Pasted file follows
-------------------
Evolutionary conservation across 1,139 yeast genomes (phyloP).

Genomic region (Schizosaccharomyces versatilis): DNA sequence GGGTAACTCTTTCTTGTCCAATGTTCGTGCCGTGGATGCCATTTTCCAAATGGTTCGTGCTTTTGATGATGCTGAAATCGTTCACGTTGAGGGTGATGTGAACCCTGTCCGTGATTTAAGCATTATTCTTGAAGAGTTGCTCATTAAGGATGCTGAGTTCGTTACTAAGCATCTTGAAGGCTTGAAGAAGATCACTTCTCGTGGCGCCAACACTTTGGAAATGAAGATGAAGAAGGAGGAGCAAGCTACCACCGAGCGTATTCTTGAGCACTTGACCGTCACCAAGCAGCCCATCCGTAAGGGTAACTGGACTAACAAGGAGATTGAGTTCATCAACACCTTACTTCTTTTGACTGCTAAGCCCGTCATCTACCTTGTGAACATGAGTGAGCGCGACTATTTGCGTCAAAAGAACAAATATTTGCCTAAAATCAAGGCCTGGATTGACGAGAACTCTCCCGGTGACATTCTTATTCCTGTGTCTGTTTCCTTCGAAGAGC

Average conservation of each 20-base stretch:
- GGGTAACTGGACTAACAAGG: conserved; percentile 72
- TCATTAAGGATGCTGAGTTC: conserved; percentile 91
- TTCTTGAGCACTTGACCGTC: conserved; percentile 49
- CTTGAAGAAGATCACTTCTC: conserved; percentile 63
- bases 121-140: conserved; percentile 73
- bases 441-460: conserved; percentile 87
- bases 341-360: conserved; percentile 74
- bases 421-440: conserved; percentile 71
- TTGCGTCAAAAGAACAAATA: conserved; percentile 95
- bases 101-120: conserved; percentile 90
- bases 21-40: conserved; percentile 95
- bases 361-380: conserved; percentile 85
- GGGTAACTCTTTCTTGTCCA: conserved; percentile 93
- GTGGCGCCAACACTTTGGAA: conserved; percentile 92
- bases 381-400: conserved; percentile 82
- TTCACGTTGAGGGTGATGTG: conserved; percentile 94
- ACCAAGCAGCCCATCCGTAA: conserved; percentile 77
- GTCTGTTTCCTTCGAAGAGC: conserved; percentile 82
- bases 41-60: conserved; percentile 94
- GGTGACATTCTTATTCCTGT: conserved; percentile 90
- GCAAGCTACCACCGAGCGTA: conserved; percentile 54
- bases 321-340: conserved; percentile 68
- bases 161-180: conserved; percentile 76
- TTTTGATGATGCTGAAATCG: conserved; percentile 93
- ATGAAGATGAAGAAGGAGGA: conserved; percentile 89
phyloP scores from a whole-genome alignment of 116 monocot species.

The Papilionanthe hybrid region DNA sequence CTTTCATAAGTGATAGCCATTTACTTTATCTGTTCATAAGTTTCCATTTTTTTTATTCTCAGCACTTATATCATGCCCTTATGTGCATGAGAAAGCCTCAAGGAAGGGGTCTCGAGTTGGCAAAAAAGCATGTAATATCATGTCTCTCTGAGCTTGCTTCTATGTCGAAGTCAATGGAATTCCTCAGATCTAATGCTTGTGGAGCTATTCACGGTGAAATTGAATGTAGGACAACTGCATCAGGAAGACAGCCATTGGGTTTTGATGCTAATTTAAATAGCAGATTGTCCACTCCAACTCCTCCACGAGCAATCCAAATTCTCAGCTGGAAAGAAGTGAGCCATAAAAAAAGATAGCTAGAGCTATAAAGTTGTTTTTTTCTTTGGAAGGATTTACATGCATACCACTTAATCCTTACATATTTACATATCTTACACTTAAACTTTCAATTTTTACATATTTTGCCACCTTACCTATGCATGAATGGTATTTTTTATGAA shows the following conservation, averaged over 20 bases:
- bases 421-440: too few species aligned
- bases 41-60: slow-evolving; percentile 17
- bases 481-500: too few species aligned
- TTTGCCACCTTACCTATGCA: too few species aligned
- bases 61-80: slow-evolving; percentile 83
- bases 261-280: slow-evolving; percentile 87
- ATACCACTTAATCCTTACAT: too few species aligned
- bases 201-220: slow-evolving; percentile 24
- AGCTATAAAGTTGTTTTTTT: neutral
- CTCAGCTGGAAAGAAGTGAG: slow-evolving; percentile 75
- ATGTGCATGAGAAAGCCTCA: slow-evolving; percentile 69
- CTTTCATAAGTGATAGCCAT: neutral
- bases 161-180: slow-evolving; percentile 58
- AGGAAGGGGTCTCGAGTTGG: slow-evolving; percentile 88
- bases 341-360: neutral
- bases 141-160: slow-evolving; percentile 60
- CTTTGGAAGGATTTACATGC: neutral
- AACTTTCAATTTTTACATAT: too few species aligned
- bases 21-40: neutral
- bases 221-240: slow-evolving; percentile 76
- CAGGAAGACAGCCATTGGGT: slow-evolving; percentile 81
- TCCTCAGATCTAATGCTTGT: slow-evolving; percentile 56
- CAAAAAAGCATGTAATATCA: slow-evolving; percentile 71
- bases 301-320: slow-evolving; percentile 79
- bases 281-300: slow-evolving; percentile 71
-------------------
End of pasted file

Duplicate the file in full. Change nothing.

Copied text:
Evolutionary conservation across 1,139 yeast genomes (phyloP).

Genomic region (Schizosaccharomyces versatilis): DNA sequence GGGTAACTCTTTCTTGTCCAATGTTCGTGCCGTGGATGCCATTTTCCAAATGGTTCGTGCTTTTGATGATGCTGAAATCGTTCACGTTGAGGGTGATGTGAACCCTGTCCGTGATTTAAGCATTATTCTTGAAGAGTTGCTCATTAAGGATGCTGAGTTCGTTACTAAGCATCTTGAAGGCTTGAAGAAGATCACTTCTCGTGGCGCCAACACTTTGGAAATGAAGATGAAGAAGGAGGAGCAAGCTACCACCGAGCGTATTCTTGAGCACTTGACCGTCACCAAGCAGCCCATCCGTAAGGGTAACTGGACTAACAAGGAGATTGAGTTCATCAACACCTTACTTCTTTTGACTGCTAAGCCCGTCATCTACCTTGTGAACATGAGTGAGCGCGACTATTTGCGTCAAAAGAACAAATATTTGCCTAAAATCAAGGCCTGGATTGACGAGAACTCTCCCGGTGACATTCTTATTCCTGTGTCTGTTTCCTTCGAAGAGC

Average conservation of each 20-base stretch:
- GGGTAACTGGACTAACAAGG: conserved; percentile 72
- TCATTAAGGATGCTGAGTTC: conserved; percentile 91
- TTCTTGAGCACTTGACCGTC: conserved; percentile 49
- CTTGAAGAAGATCACTTCTC: conserved; percentile 63
- bases 121-140: conserved; percentile 73
- bases 441-460: conserved; percentile 87
- bases 341-360: conserved; percentile 74
- bases 421-440: conserved; percentile 71
- TTGCGTCAAAAGAACAAATA: conserved; percentile 95
- bases 101-120: conserved; percentile 90
- bases 21-40: conserved; percentile 95
- bases 361-380: conserved; percentile 85
- GGGTAACTCTTTCTTGTCCA: conserved; percentile 93
- GTGGCGCCAACACTTTGGAA: conserved; percentile 92
- bases 381-400: conserved; percentile 82
- TTCACGTTGAGGGTGATGTG: conserved; percentile 94
- ACCAAGCAGCCCATCCGTAA: conserved; percentile 77
- GTCTGTTTCCTTCGAAGAGC: conserved; percentile 82
- bases 41-60: conserved; percentile 94
- GGTGACATTCTTATTCCTGT: conserved; percentile 90
- GCAAGCTACCACCGAGCGTA: conserved; percentile 54
- bases 321-340: conserved; percentile 68
- bases 161-180: conserved; percentile 76
- TTTTGATGATGCTGAAATCG: conserved; percentile 93
- ATGAAGATGAAGAAGGAGGA: conserved; percentile 89
phyloP scores from a whole-genome alignment of 116 monocot species.

The Papilionanthe hybrid region DNA sequence CTTTCATAAGTGATAGCCATTTACTTTATCTGTTCATAAGTTTCCATTTTTTTTATTCTCAGCACTTATATCATGCCCTTATGTGCATGAGAAAGCCTCAAGGAAGGGGTCTCGAGTTGGCAAAAAAGCATGTAATATCATGTCTCTCTGAGCTTGCTTCTATGTCGAAGTCAATGGAATTCCTCAGATCTAATGCTTGTGGAGCTATTCACGGTGAAATTGAATGTAGGACAACTGCATCAGGAAGACAGCCATTGGGTTTTGATGCTAATTTAAATAGCAGATTGTCCACTCCAACTCCTCCACGAGCAATCCAAATTCTCAGCTGGAAAGAAGTGAGCCATAAAAAAAGATAGCTAGAGCTATAAAGTTGTTTTTTTCTTTGGAAGGATTTACATGCATACCACTTAATCCTTACATATTTACATATCTTACACTTAAACTTTCAATTTTTACATATTTTGCCACCTTACCTATGCATGAATGGTATTTTTTATGAA shows the following conservation, averaged over 20 bases:
- bases 421-440: too few species aligned
- bases 41-60: slow-evolving; percentile 17
- bases 481-500: too few species aligned
- TTTGCCACCTTACCTATGCA: too few species aligned
- bases 61-80: slow-evolving; percentile 83
- bases 261-280: slow-evolving; percentile 87
- ATACCACTTAATCCTTACAT: too few species aligned
- bases 201-220: slow-evolving; percentile 24
- AGCTATAAAGTTGTTTTTTT: neutral
- CTCAGCTGGAAAGAAGTGAG: slow-evolving; percentile 75
- ATGTGCATGAGAAAGCCTCA: slow-evolving; percentile 69
- CTTTCATAAGTGATAGCCAT: neutral
- bases 161-180: slow-evolving; percentile 58
- AGGAAGGGGTCTCGAGTTGG: slow-evolving; percentile 88
- bases 341-360: neutral
- bases 141-160: slow-evolving; percentile 60
- CTTTGGAAGGATTTACATGC: neutral
- AACTTTCAATTTTTACATAT: too few species aligned
- bases 21-40: neutral
- bases 221-240: slow-evolving; percentile 76
- CAGGAAGACAGCCATTGGGT: slow-evolving; percentile 81
- TCCTCAGATCTAATGCTTGT: slow-evolving; percentile 56
- CAAAAAAGCATGTAATATCA: slow-evolving; percentile 71
- bases 301-320: slow-evolving; percentile 79
- bases 281-300: slow-evolving; percentile 71